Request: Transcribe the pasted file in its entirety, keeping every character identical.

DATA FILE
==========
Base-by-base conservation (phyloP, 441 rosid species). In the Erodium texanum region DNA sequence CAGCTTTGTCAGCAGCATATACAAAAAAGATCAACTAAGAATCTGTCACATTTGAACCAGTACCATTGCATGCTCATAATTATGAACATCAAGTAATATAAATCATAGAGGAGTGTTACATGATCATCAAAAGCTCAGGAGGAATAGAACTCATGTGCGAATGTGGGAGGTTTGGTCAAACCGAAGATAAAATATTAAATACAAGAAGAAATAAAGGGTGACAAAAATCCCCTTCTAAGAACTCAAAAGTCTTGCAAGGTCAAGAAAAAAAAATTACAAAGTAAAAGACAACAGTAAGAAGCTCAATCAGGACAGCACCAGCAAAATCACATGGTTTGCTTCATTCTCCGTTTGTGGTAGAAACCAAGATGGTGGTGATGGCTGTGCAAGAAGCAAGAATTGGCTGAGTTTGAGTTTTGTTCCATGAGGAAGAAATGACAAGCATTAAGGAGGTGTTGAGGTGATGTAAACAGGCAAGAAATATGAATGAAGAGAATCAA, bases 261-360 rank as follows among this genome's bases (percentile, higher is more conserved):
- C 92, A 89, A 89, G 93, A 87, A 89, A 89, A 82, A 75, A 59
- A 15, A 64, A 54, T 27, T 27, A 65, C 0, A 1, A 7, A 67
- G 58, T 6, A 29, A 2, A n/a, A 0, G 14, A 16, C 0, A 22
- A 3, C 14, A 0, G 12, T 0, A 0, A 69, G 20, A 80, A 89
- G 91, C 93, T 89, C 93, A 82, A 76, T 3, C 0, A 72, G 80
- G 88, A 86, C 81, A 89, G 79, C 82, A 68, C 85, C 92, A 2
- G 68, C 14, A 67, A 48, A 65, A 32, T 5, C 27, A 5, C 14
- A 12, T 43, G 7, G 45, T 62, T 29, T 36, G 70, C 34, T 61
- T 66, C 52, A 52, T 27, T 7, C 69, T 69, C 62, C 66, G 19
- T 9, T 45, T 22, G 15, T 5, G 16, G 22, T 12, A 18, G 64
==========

Base-by-base conservation (phyloP, 441 rosid species). In the Erodium texanum region DNA sequence CAGCTTTGTCAGCAGCATATACAAAAAAGATCAACTAAGAATCTGTCACATTTGAACCAGTACCATTGCATGCTCATAATTATGAACATCAAGTAATATAAATCATAGAGGAGTGTTACATGATCATCAAAAGCTCAGGAGGAATAGAACTCATGTGCGAATGTGGGAGGTTTGGTCAAACCGAAGATAAAATATTAAATACAAGAAGAAATAAAGGGTGACAAAAATCCCCTTCTAAGAACTCAAAAGTCTTGCAAGGTCAAGAAAAAAAAATTACAAAGTAAAAGACAACAGTAAGAAGCTCAATCAGGACAGCACCAGCAAAATCACATGGTTTGCTTCATTCTCCGTTTGTGGTAGAAACCAAGATGGTGGTGATGGCTGTGCAAGAAGCAAGAATTGGCTGAGTTTGAGTTTTGTTCCATGAGGAAGAAATGACAAGCATTAAGGAGGTGTTGAGGTGATGTAAACAGGCAAGAAATATGAATGAAGAGAATCAA, bases 261-360 rank as follows among this genome's bases (percentile, higher is more conserved):
- C 92, A 89, A 89, G 93, A 87, A 89, A 89, A 82, A 75, A 59
- A 15, A 64, A 54, T 27, T 27, A 65, C 0, A 1, A 7, A 67
- G 58, T 6, A 29, A 2, A n/a, A 0, G 14, A 16, C 0, A 22
- A 3, C 14, A 0, G 12, T 0, A 0, A 69, G 20, A 80, A 89
- G 91, C 93, T 89, C 93, A 82, A 76, T 3, C 0, A 72, G 80
- G 88, A 86, C 81, A 89, G 79, C 82, A 68, C 85, C 92, A 2
- G 68, C 14, A 67, A 48, A 65, A 32, T 5, C 27, A 5, C 14
- A 12, T 43, G 7, G 45, T 62, T 29, T 36, G 70, C 34, T 61
- T 66, C 52, A 52, T 27, T 7, C 69, T 69, C 62, C 66, G 19
- T 9, T 45, T 22, G 15, T 5, G 16, G 22, T 12, A 18, G 64